“Animal Kingdom” on TNT
The 2010 Australian film Animal Kingdom featured an incredible selection of actors, including Ben Mendelsohn, Joel Edgerton, Guy Pearce and Jacki Weaver—who got Golden Globe and Academy Award nominations for her role. Weaver played Janine “Smurf” Cody, the mother of a suburban crime family who controlled her skeevy sons like a PTA Mafioso. The rough-and-tumble drama has now been adapted for TNT by legendary TV producer John Wells (“ER,” “Third Watch,” “The West Wing,” “Southland,” “Shameless.”)
While the show has got some big shoes to fill, it starts out wisely by casting some great actors. Ellen Barkin (Diner, Tender Merices, Switch, Ocean’s Thirteen) takes over for Weaver in the role of Smurf, the salty-sweet monster at the heart of this grimly mesmerizing drama. When his mother overdoses, teenage J (Finn Cole from “Peaky Blinders”) ends up crashing his estranged grandmother Smurf’s seaside home in Southern California. Smurf is a manipulative matriarch who showers her boys (including Scott Speedman as the levelheaded Baz, Shawn Hatosy as the crazy intense Pope, Ben Robson as the drug-abusing Craig and Jake Weary as the secretive Deran) with food, gifts and some occasionally creepy (possibly incestuous) attention.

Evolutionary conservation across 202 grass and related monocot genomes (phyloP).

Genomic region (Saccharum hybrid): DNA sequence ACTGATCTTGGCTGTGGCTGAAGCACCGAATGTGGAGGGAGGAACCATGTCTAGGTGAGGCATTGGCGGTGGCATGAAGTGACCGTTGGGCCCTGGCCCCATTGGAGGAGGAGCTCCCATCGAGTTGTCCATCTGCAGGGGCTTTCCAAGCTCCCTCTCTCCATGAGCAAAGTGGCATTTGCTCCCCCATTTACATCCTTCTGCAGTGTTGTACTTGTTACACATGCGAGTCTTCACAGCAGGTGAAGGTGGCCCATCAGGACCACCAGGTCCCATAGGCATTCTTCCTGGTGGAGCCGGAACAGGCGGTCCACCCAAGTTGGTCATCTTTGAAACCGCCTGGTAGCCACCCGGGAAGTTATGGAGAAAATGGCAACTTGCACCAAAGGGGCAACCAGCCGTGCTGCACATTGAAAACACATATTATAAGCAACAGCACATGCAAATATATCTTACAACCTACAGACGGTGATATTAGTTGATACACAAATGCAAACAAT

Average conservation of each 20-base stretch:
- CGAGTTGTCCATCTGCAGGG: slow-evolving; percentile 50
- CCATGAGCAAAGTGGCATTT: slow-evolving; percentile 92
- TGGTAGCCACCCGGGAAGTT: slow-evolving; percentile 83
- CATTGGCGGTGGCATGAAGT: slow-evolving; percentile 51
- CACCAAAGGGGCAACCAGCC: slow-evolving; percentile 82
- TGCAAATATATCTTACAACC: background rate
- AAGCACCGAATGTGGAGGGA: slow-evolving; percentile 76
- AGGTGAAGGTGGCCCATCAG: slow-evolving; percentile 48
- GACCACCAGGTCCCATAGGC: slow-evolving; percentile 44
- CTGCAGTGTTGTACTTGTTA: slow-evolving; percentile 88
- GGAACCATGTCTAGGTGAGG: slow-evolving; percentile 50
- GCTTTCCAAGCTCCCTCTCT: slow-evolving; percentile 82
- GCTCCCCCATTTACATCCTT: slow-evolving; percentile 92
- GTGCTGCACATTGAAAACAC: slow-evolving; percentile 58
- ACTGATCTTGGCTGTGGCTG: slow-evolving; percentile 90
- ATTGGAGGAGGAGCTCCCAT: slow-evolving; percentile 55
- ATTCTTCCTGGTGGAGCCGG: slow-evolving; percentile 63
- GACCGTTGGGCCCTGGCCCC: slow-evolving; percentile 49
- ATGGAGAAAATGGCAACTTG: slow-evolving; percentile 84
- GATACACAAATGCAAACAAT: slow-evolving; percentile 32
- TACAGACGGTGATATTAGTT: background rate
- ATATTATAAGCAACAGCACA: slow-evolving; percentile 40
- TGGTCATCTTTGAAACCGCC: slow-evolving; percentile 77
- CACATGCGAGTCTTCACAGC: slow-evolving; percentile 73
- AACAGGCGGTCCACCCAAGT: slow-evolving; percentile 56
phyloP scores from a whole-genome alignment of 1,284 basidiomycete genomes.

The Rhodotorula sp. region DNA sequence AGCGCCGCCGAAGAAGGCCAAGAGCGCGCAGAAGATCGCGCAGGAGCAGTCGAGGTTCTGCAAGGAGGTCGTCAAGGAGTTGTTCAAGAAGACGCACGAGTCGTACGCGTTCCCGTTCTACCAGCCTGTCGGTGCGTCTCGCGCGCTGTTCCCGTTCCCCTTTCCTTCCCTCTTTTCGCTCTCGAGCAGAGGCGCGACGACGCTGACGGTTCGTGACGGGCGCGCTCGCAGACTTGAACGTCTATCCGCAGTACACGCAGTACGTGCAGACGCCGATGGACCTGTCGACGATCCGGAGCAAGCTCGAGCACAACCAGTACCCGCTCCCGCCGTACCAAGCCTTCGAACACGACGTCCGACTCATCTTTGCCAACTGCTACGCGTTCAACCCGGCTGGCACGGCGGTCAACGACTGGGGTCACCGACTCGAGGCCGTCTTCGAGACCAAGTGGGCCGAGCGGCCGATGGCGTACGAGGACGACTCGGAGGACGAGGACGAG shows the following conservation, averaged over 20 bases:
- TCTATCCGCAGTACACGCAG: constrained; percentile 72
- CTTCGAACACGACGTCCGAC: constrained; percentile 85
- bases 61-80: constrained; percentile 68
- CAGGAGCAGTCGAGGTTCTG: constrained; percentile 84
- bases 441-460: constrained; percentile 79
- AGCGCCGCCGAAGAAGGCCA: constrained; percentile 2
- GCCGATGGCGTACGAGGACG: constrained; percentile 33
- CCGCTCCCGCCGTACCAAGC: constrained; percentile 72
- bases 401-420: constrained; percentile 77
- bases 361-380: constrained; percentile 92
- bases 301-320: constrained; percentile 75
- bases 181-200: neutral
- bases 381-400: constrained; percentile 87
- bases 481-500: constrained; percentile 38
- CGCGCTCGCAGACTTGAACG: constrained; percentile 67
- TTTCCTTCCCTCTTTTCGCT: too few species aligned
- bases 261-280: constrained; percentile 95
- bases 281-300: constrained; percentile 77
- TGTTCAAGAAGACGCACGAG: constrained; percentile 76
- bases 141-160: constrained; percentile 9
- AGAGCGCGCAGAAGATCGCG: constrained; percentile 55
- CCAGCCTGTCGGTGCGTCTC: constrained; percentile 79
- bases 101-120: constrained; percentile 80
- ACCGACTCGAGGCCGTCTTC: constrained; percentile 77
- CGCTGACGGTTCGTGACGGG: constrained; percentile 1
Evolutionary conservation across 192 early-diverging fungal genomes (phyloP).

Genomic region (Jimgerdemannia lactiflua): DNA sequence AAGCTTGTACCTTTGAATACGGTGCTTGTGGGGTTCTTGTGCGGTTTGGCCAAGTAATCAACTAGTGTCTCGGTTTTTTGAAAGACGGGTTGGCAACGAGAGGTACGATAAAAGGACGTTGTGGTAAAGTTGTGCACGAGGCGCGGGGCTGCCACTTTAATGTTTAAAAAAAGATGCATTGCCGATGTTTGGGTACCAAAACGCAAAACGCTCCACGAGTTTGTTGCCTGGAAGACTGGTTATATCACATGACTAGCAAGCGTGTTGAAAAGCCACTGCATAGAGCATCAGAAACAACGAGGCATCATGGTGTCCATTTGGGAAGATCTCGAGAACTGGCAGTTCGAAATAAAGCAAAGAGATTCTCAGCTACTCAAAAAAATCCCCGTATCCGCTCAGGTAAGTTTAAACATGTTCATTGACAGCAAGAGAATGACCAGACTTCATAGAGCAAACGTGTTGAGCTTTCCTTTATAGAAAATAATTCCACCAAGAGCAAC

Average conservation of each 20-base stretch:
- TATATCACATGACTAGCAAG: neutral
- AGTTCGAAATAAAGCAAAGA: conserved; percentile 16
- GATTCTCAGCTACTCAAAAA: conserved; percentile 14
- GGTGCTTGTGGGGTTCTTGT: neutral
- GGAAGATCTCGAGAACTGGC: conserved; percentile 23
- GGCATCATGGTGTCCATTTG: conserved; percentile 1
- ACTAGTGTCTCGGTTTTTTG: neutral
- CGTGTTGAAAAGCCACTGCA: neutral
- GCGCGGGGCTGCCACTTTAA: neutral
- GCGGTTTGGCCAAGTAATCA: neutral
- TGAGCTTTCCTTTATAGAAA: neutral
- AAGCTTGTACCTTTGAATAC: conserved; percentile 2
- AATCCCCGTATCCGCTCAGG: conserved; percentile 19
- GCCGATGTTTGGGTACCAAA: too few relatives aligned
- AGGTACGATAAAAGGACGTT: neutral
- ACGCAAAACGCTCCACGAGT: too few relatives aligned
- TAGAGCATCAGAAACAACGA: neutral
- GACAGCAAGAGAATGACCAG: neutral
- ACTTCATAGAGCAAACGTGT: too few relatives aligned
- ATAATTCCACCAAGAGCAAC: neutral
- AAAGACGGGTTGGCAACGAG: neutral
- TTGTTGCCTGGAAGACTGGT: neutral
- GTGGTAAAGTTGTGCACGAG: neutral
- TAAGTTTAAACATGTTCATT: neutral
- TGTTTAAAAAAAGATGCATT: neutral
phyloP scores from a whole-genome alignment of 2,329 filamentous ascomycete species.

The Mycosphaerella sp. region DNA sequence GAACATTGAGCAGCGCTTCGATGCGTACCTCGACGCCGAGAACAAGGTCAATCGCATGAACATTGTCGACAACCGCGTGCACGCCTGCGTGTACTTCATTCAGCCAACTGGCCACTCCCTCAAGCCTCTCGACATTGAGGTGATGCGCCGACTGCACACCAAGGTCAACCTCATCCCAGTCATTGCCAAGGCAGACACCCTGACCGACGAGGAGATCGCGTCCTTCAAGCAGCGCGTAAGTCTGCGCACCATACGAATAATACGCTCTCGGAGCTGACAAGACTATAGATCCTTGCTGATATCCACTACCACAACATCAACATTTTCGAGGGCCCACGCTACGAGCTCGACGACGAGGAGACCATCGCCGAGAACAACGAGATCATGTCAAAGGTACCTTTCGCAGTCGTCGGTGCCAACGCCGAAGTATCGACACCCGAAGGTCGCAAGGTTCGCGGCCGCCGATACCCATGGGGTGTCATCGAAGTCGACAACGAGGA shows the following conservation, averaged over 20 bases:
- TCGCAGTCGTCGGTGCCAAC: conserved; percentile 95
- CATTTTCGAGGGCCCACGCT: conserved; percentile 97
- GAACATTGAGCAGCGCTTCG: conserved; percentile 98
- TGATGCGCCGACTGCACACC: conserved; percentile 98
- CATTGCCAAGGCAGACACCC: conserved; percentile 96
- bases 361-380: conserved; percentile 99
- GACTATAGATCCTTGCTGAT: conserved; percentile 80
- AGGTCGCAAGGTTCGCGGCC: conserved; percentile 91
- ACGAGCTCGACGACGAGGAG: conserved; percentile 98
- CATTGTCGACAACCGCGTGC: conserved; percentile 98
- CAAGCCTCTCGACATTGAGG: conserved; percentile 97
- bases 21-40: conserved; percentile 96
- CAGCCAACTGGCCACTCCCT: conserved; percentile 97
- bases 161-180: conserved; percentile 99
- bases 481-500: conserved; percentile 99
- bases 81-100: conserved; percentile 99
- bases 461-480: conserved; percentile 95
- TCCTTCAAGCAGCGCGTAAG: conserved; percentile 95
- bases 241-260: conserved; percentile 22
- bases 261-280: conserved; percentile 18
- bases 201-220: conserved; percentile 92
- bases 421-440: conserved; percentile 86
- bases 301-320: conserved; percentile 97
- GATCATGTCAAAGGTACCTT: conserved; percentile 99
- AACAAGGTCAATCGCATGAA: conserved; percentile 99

Turns out she’s also making them scavenge, steal and do basically whatever needs to be done to maintain their consequence-free lifestyle of drinking, doing drugs and having sex. It’s basically “Sons of Anarchy” but with surfboards instead of motorcycles. That said, “Animal Kingdom” doesn’t deliver anything that a dozen other envelope-pushing cable crime shows are trying to deliver right now—from HBO’s “Vinyl” to AMC’s “Feed the Beast.” Where it goes and how much it develops depends, of course, on the producers and the writers. So far, though, there’s reason to hold out hope.
The cast is the primary attraction here. Cole gets the bulk of the storyline. But Speedman (the Underworld series) does good work as the most moral of this immoral clan. Hatosy (“Southland,” “Reckless”) projects a wealth of dangerously buried anger as the just-
Though there’s plenty of action (and, as mentioned earlier, lots and lots of bare abs), the show burrows deep into its morally ambiguous universe. No one here is patently bad. Sure, grandma’s a crime lord, but she’s got rules. Plus, she throws really rockin’ parties. The only question is how will young J turn out after spending the summer with his felonious uncles and commanding granny? It should be fun finding out.